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About the MUSE

Or how to get insight?

The Muse - the wisdom and insight that bring creativity to artists all around the world. In ancient mythology, the Muses are the Greek goddesses of inspiration, that all artists and thinkers depend on. Hesiod says that the Muses were daughters of Zeus and the Titaness Mnemosyne, the Goddess of Memory. The Muses are nine, ruling over the Inspiration, the Memory, the Music, the Poetry, the Arts, and the Sciences, each of them carrying their symbols -the Lyre, the Scrolls, the Globe, the Writing Tablet, the Comic, and Tragic Mask and the Flute.

But what about today's world? How do artists get their inspiration? Are there specific things and rituals we can do to attract the Muse? Let’s find out!

So, first of all, I think that

the best-proven method throughout history for inspiration is tragedy.

Have you ever noticed that the best-known and most successful books and movies that are still classics up to date are the ones that are heavy, sad, and heartbroken, maybe even without a happy ending? And have you ever wondered why? It’s simple - because they tap on the deepest emotional sensors. In a similar way, we remember the bad things that happened to us more than the happy ones. Simply because our brains are programmed for survival. Remembering the bad things that happened to us, helps us protect ourselves in the future. And so, those sorrowful and heavy movies leave us with the most memorable thoughts. Furthermore, they reflect human emotions that are consistent throughout the centuries and represent people’s dilemmas that will continue to be the same in the future as well. No wonder now why those movies leave us with the deepest imprint and that tragedy is indeed the best Muse.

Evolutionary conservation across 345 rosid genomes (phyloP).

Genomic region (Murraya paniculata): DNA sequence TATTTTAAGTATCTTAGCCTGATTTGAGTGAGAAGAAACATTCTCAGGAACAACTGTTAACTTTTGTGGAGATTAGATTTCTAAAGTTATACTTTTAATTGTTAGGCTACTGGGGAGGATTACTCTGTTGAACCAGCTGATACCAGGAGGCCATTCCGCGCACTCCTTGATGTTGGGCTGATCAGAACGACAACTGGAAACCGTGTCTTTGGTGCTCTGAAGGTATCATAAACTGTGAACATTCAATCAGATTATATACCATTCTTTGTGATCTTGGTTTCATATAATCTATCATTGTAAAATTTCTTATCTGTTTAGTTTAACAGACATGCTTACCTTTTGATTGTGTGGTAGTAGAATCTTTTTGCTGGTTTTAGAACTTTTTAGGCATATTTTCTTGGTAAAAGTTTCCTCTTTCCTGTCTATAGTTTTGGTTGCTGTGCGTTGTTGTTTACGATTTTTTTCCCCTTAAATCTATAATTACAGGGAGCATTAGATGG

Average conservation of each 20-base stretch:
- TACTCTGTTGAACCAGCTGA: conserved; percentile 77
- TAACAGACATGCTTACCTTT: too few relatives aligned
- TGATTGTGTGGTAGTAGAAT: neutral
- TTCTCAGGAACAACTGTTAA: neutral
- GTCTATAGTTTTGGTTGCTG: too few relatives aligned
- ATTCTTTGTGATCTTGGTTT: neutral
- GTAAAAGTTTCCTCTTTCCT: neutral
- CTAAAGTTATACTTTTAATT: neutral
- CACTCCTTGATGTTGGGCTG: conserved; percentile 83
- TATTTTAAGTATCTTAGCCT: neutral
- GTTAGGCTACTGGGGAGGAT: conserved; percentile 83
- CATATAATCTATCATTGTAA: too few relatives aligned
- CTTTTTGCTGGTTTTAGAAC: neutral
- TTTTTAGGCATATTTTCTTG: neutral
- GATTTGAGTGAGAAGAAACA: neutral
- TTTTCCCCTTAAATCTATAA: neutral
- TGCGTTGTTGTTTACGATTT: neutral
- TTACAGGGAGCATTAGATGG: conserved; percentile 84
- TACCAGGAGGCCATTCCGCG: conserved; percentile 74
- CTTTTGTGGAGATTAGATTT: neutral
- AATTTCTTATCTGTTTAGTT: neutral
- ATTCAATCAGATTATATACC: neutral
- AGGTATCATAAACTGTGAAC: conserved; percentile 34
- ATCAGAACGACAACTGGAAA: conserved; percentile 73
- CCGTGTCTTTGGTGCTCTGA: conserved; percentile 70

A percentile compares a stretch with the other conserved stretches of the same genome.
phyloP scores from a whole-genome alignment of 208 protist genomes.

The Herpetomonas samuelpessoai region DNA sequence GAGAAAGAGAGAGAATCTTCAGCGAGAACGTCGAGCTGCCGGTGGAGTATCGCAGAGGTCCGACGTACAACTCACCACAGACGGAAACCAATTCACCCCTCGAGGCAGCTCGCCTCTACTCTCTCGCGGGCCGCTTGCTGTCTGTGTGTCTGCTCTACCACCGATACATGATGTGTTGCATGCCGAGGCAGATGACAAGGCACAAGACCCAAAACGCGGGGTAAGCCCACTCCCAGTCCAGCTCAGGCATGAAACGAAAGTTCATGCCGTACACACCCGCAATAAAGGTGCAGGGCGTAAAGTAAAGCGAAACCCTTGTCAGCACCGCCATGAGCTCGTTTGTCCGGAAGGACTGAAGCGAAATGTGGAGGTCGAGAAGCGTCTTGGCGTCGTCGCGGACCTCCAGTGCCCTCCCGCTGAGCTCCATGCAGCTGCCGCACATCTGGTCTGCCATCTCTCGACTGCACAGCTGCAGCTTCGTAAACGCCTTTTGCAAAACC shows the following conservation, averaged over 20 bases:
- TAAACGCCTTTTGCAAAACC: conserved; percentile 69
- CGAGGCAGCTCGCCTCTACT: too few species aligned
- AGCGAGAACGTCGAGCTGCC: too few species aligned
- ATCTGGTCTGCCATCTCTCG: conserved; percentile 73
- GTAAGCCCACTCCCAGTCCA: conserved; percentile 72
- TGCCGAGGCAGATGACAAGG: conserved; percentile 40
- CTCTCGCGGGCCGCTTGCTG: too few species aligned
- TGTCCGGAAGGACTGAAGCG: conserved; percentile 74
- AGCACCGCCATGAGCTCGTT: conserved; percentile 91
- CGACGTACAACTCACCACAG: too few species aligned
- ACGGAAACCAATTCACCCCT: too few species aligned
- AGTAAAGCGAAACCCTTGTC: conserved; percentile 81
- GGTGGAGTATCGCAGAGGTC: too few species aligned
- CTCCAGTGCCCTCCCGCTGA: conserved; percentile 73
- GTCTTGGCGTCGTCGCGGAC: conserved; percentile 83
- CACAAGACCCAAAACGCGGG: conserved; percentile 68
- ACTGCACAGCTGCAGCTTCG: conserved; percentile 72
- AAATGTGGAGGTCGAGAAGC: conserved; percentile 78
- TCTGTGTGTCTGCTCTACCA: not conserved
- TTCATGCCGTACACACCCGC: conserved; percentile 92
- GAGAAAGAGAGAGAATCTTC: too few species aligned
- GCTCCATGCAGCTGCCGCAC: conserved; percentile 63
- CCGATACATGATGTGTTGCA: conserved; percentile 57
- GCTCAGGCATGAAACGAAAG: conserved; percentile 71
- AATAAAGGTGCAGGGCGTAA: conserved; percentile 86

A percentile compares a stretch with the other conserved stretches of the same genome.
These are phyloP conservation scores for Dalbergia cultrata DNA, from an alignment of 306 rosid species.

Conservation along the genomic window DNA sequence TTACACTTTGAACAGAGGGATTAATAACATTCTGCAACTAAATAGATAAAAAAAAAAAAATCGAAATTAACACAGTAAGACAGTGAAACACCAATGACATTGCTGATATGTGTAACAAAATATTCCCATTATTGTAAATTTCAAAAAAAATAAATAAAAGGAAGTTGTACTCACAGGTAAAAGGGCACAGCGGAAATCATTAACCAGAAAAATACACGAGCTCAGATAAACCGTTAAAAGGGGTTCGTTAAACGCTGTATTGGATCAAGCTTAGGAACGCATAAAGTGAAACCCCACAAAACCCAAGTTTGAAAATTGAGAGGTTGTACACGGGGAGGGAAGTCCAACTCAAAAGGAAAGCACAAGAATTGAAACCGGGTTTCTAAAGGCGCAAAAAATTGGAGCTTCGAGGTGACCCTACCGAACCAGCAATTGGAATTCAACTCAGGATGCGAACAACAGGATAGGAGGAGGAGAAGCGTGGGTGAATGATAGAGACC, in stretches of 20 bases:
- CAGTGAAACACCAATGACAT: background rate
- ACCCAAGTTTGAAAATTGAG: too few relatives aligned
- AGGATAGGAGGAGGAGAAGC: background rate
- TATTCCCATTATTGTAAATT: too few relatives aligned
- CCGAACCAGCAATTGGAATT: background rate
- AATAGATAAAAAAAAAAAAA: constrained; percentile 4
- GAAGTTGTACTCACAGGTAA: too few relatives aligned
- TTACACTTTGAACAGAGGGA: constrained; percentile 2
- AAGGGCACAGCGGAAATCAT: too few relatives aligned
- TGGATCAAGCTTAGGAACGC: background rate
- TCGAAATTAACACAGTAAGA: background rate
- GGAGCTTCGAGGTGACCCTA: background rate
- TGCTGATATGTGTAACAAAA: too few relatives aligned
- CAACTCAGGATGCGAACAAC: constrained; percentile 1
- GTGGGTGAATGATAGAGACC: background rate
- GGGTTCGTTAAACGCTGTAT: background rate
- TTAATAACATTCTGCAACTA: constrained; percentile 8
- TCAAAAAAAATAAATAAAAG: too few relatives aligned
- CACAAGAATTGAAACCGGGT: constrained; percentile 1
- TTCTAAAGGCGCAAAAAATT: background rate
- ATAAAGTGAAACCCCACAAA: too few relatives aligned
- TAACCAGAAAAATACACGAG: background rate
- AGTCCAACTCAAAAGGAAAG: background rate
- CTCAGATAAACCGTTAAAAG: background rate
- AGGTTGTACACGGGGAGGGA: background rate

But trying to find, or make yourself, sorrowful events might not be the best decision in the name of insight. So here is another way, you have to do by yourself indeed. It is the exploration of new experiences.

When you are fully consumed by the thought that you HAVE to do something new and artistic, and you are absorbed by the MUST nature of the task, you scare the Muse.

Yes, she can get frightened and go away. You have to know how to deal with her.

And that’s with subtlety and withdrawal. So step back. Take a break. And do something new! (without thinking about the MUST task ;)

And it doesn’t have to be anything spectacular or expensive like going on an exotic vacation in another country, or continent. Well, honestly if you can afford it - that would be awesome! The same applies to extreme new experiences like sky-diving - which is not needed if you are terrified by heights. It can be as simple as going back home by a new route - just pass on the opposite sidewalk! Yes, as simple as this!

During our day-to-day life, we get used to the routine by which we live. We stop thinking and start living on autopilot. And you might be busy, I understand. That’s why there are stupidly simple ways to break out from the everyday autopilot we live in just like going home using a new route or walking on the opposite sidewalk, or trying to eat with your opposite hand (also pretty good if you want to eat less :D). I’m sure this is something everyone, no matter how busy, can do!

And the last piece of advice for attracting the Muse is something contradictory to what we hear all the time -

stop thinking!

Yes, you read that right. Once again you have to step away from the MUST nature of the task that you want to accomplish. Relax, maybe meditate, anything that has the least thoughts required. And here is the difference with the new experiences method - you can actually try accomplishing the task while you don’t think of anything. To be honest, not sure if it can be applied to poetry or writing, but for art - definitely. And this is called intuitive drawing (which relates to art therapies).

Simply silence your thoughts and draw whatever you feel. Or maybe after a meditation, draw the first thing that comes to your mind, without questioning what it is, whether is it the best and so on. Just feel it!

*Inspired by “Zen in the Art of Writing” by Ray Bradbury


- "Take away the pain" series

- 30x25cm, Mixed media on canvas, 2022

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